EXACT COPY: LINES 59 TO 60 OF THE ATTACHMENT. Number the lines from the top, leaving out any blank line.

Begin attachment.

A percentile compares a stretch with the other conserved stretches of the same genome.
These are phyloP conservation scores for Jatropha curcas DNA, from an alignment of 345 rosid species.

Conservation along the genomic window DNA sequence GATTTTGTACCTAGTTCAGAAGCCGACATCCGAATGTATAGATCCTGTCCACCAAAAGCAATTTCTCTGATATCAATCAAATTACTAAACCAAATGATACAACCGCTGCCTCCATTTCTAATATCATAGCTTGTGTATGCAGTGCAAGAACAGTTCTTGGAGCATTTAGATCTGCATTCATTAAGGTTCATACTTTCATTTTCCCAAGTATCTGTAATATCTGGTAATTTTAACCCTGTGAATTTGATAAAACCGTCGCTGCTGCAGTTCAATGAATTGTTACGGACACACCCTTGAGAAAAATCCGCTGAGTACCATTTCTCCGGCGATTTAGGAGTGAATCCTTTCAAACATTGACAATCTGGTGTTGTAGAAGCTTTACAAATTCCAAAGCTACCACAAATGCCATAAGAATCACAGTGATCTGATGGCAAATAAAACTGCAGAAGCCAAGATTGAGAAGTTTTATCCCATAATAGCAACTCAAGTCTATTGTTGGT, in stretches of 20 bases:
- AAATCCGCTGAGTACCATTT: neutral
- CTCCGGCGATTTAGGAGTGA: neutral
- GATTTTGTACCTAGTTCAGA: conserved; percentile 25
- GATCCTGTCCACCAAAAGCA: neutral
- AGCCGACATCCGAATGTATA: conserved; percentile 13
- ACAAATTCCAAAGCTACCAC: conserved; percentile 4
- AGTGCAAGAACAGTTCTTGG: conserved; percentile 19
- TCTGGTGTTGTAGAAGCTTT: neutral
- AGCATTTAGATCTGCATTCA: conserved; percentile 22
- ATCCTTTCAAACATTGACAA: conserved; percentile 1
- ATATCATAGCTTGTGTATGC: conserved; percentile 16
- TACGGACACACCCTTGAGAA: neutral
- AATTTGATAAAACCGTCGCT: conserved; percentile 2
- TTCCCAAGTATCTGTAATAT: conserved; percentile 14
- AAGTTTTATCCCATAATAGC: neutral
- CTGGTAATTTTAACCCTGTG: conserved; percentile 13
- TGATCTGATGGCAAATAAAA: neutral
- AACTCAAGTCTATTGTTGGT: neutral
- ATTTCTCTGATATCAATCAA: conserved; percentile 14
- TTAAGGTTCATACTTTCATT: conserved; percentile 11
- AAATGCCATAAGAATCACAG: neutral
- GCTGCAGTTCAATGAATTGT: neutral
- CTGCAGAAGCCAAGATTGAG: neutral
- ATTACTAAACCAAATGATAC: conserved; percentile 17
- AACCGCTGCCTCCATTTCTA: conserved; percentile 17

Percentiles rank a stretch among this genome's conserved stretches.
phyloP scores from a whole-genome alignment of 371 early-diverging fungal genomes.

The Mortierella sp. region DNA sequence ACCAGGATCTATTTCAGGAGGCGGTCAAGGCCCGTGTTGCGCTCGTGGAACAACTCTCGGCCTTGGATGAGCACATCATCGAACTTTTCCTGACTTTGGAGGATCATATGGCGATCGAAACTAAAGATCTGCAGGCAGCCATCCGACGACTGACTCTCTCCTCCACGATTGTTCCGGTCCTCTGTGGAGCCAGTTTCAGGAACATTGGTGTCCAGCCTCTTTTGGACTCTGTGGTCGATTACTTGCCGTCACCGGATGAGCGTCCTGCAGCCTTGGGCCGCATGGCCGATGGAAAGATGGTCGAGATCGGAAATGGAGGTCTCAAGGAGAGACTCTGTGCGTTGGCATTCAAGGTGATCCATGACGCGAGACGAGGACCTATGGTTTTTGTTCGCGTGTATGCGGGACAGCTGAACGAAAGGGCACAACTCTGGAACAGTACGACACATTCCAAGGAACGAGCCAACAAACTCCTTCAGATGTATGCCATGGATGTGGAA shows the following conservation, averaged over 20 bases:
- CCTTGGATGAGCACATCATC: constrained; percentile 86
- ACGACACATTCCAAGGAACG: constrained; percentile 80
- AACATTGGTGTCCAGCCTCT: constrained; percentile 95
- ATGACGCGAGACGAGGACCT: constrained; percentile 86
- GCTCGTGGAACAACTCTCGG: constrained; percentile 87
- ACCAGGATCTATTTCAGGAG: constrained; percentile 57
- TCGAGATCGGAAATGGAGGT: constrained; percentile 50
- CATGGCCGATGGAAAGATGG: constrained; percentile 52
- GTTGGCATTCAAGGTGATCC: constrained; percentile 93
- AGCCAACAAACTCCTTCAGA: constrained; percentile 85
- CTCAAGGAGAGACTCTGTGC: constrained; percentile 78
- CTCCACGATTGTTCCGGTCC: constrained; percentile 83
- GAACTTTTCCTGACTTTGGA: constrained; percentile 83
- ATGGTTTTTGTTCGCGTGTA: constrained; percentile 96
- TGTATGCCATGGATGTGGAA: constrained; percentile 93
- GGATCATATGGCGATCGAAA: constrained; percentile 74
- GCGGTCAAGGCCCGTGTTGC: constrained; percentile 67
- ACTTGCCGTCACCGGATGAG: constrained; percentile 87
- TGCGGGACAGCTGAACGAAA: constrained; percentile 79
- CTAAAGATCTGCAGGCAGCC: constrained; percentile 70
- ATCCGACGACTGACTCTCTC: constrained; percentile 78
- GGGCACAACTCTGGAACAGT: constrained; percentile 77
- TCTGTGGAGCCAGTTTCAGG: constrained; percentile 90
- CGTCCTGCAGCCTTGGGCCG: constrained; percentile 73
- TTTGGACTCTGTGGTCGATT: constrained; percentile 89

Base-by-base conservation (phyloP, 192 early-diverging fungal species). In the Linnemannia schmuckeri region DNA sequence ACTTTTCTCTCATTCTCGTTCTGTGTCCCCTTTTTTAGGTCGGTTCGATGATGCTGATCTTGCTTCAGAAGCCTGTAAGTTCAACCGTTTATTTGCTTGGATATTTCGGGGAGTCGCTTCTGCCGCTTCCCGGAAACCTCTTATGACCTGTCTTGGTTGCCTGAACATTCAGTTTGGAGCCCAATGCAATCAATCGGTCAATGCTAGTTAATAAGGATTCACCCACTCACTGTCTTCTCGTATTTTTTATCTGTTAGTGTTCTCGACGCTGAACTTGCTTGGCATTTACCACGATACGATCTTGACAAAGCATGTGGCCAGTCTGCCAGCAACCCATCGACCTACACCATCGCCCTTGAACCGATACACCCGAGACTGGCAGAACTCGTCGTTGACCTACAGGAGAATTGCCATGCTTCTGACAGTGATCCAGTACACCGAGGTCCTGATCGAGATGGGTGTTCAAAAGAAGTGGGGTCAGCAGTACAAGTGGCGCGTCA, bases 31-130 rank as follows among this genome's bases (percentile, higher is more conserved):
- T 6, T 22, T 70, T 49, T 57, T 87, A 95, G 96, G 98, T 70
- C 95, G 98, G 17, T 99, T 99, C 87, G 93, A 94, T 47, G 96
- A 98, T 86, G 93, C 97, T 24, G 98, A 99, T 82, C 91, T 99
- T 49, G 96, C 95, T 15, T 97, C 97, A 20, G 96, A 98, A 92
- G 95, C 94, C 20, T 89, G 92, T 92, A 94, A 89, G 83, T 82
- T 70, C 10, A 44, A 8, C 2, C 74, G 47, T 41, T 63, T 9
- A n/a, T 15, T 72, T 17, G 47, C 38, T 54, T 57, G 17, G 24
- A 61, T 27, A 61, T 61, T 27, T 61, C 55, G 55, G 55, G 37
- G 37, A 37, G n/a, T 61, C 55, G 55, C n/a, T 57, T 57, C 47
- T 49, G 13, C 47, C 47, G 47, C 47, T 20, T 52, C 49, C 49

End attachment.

- C 95, G 98, G 17, T 99, T 99, C 87, G 93, A 94, T 47, G 96
- A 98, T 86, G 93, C 97, T 24, G 98, A 99, T 82, C 91, T 99